Friday, February 17, 2006

How Not To Be Seen

It's relatively rare these days to be part of a team that is just forming. Most of us start a new job with a bunch of existing developers already working on the product. So there is a period of adjustment as you learn the new team's process and culture.

One of the worst things to do during this time is to start commenting on the team's practices in a critcal manner, even if they are suboptimal. This will not endear you to your new colleagues.
  1. Don't assume that they are not reading current journals. If they are not taking advantage of the latest technology, it may not be because they haven't heard of it.
  2. Don't act surprised if they don't have all of the Best Practices implemented. Company politics, inertia, and scheduling may prevent them from implementing them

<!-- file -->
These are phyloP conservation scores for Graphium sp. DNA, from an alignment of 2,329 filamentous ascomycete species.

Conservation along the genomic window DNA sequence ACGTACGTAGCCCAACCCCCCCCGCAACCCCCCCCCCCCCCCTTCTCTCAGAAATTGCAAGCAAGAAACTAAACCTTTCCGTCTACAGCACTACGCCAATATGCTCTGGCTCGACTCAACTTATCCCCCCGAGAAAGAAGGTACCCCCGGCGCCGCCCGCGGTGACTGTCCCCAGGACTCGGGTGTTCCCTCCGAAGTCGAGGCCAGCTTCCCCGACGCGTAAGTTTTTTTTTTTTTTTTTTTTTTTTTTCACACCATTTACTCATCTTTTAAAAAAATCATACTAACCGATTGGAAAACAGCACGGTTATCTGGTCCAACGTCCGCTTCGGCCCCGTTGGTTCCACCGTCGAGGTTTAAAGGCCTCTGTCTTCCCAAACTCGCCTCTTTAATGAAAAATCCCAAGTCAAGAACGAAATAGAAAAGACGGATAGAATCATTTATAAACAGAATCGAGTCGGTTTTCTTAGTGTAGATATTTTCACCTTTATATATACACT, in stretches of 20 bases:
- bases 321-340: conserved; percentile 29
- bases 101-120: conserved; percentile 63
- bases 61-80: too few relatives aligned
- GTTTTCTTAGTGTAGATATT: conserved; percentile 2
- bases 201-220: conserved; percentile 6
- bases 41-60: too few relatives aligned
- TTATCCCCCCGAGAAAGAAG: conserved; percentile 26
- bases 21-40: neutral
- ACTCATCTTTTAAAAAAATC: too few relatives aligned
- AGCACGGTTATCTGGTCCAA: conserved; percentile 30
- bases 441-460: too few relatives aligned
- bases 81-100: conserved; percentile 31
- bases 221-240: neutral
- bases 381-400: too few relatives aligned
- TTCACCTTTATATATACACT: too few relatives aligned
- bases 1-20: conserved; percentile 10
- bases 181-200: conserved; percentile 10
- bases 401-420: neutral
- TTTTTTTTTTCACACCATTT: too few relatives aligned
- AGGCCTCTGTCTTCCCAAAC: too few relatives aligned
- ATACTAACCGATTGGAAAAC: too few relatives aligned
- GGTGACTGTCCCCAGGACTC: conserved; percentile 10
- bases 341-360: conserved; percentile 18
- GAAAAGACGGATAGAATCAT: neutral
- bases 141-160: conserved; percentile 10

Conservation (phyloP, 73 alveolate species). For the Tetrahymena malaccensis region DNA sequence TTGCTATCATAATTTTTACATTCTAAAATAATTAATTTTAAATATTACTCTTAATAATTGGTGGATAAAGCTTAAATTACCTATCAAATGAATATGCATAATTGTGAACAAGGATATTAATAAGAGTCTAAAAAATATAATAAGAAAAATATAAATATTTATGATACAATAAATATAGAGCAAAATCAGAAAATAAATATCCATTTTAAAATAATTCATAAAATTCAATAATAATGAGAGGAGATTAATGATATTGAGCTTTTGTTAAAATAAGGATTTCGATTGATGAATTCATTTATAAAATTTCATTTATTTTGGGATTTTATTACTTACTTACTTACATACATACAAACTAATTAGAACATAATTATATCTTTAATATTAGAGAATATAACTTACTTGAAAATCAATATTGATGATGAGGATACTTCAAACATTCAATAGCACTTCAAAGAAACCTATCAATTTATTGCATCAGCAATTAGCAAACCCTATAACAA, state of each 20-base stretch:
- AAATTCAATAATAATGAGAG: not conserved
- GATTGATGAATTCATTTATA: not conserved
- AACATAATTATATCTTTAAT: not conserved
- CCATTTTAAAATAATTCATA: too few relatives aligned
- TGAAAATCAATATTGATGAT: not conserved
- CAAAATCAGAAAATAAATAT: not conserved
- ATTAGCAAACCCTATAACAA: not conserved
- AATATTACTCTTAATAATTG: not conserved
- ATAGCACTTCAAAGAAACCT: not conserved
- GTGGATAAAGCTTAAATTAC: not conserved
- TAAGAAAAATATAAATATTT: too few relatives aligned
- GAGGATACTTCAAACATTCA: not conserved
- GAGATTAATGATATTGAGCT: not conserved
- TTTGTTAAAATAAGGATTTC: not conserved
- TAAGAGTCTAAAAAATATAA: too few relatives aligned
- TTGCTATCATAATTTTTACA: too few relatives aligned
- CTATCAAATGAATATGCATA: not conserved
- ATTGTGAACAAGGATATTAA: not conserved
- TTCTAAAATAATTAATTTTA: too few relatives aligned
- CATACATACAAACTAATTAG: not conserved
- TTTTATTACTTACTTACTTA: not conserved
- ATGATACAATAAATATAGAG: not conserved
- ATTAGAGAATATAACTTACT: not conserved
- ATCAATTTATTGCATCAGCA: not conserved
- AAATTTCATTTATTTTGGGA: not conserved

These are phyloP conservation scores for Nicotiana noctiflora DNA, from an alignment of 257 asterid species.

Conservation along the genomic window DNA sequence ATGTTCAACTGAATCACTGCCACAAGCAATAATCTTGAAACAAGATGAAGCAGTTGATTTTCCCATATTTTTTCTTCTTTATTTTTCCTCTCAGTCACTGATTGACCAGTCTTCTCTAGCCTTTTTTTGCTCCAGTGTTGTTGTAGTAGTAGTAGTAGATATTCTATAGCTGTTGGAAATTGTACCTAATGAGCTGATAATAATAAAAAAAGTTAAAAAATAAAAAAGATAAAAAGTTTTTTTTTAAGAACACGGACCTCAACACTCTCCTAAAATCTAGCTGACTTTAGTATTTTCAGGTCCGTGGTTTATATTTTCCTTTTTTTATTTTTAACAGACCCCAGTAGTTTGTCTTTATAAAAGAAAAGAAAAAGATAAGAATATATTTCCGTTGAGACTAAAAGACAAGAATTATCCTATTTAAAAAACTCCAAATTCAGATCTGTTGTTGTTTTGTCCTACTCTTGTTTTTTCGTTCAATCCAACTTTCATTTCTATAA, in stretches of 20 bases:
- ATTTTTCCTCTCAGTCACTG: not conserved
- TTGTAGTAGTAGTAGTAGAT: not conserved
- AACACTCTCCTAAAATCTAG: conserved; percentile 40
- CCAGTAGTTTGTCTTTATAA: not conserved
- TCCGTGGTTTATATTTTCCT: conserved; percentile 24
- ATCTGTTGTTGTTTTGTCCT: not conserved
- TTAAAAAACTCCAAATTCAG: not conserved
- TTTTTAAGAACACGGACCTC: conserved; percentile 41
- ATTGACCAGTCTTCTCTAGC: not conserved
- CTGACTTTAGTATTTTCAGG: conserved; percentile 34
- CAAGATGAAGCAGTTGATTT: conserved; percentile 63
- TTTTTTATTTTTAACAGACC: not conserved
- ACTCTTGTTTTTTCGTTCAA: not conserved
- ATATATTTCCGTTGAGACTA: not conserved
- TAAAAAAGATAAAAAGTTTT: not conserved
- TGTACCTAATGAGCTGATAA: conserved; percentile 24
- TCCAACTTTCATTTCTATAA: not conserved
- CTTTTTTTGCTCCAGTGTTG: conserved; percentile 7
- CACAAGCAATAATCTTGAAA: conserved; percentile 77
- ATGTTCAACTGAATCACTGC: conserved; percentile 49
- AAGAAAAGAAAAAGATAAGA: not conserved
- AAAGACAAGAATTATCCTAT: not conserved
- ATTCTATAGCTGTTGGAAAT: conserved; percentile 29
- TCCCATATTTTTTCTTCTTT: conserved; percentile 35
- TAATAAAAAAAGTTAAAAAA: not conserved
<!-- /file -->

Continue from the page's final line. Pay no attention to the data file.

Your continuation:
3. Don't try to impose your favorite practice. You will appear arrogant. No matter how good an idea it is, you will piss people off.
  4. If you really wish to change, build support from within. No group welcomes an outsider trying to change things by fiat.
  5. Don't go running to the manager to get things done without first. It looks to coworkers like you can't support your idea, and want to short-circuit the team's evaluation of the idea.
  6. Never talk about how great the process was at your last job. The team has had to work under this company's system, and they are probably making the best of it here.
The executive summary: Don't assume that the team is full of idiots, and don't act superior.

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